There’s been no shortage of attention on small business energy bills over the last 18 months, amid myriad complaints from local entrepreneurs about rising bill prices in recent years.
Minister for Energy and Emissions Reduction Angus Taylor has previously described business energy bills as “unreasonable” and has this year made several promises to deliver relief.
Government efforts to put downward pressure on business power prices can broadly be split into two camps: addressing market information issues on the retail side, and expanding energy supply (that’s gas and electricity) on the wholesale side.
These efforts are being undertaken in the context of Australia’s greenhouse gas emissions, which have been rising in Australia year-on-year since 2015 — but more on that later.
The retail side: Reference pricing
The retail electricity market has traditionally been rife with information problems and can be difficult to navigate for businesses and consumers alike.
For instance, even if a business does find a retailer with a plan that meets its needs, how can it know whether that’s the best plan on the market? Say a retailer offers a discount, how does a business know whether the discount is actually meaningful, or just promotional faff?
There’s no shortage of electricity retailer horror stories out there, and finding last year that the market isn’t functioning as it should, the Australian Competition and Consumer Commission (ACCC) recommended a series of fixes, some of which the federal government has jumped on.
One led to the introduction of a reference price scheme on July 1, which covers electricity markets in previously unregulated areas where retail competition exists — that’s NSW, South East Queensland and South Australia.
In these markets, the Australian Energy Regulator (AER) now determines a price which retailers must then refer to when offering customers deals.
So, if an electricity retailer offers a business two plans, it must say how they compare with the reference price, while any discounts should be measured from the reference price.
In theory, this makes it much easier for consumers to determine what constitutes a good deal, and when they’re being ripped off.
Victoria has its own reference price, called the Victoria Default Offer (VDO). Why does Victoria have its own model? That’s a deep question, dear reader, but it’s (just a smidge) political.
Default Market Offers
Alongside this, businesses who were previously on standing offers in these markets — that is, offers they took on an as-is basis and did not negotiate — moved over to what are now called Default Market Offers (DMOs).
Set at the AER determined price, these plans are intended to act as a safety net for businesses and consumers who don’t negotiate their electricity deals.
The AER predicts the DMO system will deliver annual savings of $457 in South East Queensland, $896 in South Australia, and between $579-878 in NSW, depending on location.
But only about a quarter of businesses in each state (17% in South Australia) were moved onto default offers from now-defunct standing offers on July 1, meaning the vast majority of small businesses in these areas haven’t benefited from this reform.
The government has also allocated more than $11 million to make it easier for businesses to both compare their energy deals and to get access to advice about their power bills.
Four third parties have been given taxpayer dosh to get the job done on this. The NSW Business Chamber is overseeing the creation of one-on-one energy consultations, while a tie-up between accounting software firm Xero, consultancy AlphaBeta and comparison tool Make It Cheaper, has seen the creation of an online bill comparison service.
The energy comparison tool allows businesses to compare their deals against benchmarks relevant to their business type and location, built on the back of insights from Xero and its broader accounting software business.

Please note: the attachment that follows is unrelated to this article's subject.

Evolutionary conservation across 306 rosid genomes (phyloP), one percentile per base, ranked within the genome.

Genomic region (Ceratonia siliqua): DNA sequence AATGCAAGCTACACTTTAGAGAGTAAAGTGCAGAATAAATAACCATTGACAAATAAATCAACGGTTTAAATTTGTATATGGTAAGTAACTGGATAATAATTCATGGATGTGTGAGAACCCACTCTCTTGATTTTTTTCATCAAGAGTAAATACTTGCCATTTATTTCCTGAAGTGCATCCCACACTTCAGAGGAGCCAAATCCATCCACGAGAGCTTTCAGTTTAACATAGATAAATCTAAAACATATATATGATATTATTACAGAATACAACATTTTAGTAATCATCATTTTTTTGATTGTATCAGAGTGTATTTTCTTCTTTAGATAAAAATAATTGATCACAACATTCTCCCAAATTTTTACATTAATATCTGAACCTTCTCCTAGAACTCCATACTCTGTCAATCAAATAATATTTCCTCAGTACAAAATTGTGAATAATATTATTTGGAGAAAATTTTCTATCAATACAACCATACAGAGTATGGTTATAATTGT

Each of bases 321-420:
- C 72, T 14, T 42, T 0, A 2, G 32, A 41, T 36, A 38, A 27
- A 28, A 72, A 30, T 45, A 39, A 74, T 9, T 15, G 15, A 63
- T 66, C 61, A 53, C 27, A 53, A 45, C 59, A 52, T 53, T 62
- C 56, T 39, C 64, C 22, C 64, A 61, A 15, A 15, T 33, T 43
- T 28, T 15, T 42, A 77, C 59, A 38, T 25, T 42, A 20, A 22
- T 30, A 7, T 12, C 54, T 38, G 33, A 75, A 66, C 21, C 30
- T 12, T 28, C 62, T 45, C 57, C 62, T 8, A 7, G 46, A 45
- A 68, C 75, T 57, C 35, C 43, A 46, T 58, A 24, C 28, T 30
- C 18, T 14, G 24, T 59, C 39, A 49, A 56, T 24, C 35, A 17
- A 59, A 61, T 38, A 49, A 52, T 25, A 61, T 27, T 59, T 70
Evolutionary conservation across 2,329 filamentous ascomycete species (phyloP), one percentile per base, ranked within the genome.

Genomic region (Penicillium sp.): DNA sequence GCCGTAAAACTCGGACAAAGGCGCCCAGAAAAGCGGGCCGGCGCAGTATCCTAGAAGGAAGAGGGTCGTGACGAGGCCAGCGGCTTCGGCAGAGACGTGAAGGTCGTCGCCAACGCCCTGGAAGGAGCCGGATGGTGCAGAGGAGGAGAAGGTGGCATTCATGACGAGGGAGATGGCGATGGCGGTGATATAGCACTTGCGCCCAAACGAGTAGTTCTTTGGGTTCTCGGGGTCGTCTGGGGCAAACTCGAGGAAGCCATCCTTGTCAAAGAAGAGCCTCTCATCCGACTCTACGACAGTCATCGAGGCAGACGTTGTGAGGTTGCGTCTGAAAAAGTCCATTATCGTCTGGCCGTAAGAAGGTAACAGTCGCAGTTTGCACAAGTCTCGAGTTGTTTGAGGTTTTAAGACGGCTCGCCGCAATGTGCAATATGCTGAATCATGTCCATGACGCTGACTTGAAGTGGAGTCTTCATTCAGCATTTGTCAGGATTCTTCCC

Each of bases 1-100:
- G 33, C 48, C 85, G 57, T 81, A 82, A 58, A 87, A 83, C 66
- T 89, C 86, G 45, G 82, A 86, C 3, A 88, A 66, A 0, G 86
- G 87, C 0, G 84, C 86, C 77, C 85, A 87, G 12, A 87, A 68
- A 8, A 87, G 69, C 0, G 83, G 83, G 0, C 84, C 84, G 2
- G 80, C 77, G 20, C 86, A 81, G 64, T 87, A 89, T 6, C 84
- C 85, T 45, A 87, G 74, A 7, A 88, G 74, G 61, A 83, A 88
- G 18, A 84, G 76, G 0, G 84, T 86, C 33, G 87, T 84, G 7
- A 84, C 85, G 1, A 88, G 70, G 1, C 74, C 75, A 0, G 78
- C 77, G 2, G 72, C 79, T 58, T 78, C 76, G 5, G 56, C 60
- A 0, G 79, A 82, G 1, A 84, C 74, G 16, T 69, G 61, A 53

Make It Cheaper — which has gone unmentioned in government announcements — actually provides the comparison service itself, examining bills and providing a recommendation.
Businesses with between six and 20 employees will qualify for free advice under the NSW Business Chamber program, while pretty much anyone can do an energy comparison online.
Don’t expect any miracles
Guy Dundas, energy fellow at Melbourne-based think tank the Grattan Institute, says the reference price policy is a “step in the right direction” but business owners shouldn’t expect any market miracles.
“What we’re seeing now is that retailers are moving towards that simpler ‘everyday low prices’ kind of model, rather than the more opaque approach of crafting each deal for individual customers,” Dundas tells SmartCompany.
Dundas says this market shift, occurring alongside the implementation of the reference price scheme, has put the ball firmly back in the consumers’ court, but this isn’t necessarily the full solution.
The ACCC found last year that 38% of small business owners hadn’t searched for a new electricity deal in more than five years, even though there are savings available for those who ring around.
“The reality is somewhere in the middle. If you make it easier for customers to get the best deal and you give them useful information then more and more customers will find their way onto the best deal,” Dundas says.
As for whether the government’s July 1 reforms have had a material effect on lowering average power prices, Dundas says it’s still too early to tell.
Earlier this year the government passed legislation introducing what’s known as a Consumer Data Right (CDR). This basically opens the door for businesses and consumers in designated sectors of the economy to share more data with each other — the idea being that better access to information will make these markets more transparent and easier to navigate.
While CDR is being rolled out in the banking sector first (dubbed open banking), it is also being launched in the electricity market in the coming years.
The ACCC and Treasury are still undertaking consultations on what CDR will look like in the energy sector, including the role regulators will play in administering the scheme, and what types of data sets will be included.
Once CDR exists in the electricity market, businesses will be able to request and receive the data their electricity retailer holds on them, or designate a third party to receive this information on their behalf.
The CDR will also create new avenues for the analysis of product data across the market, which has the potential to improve information flows to small businesses.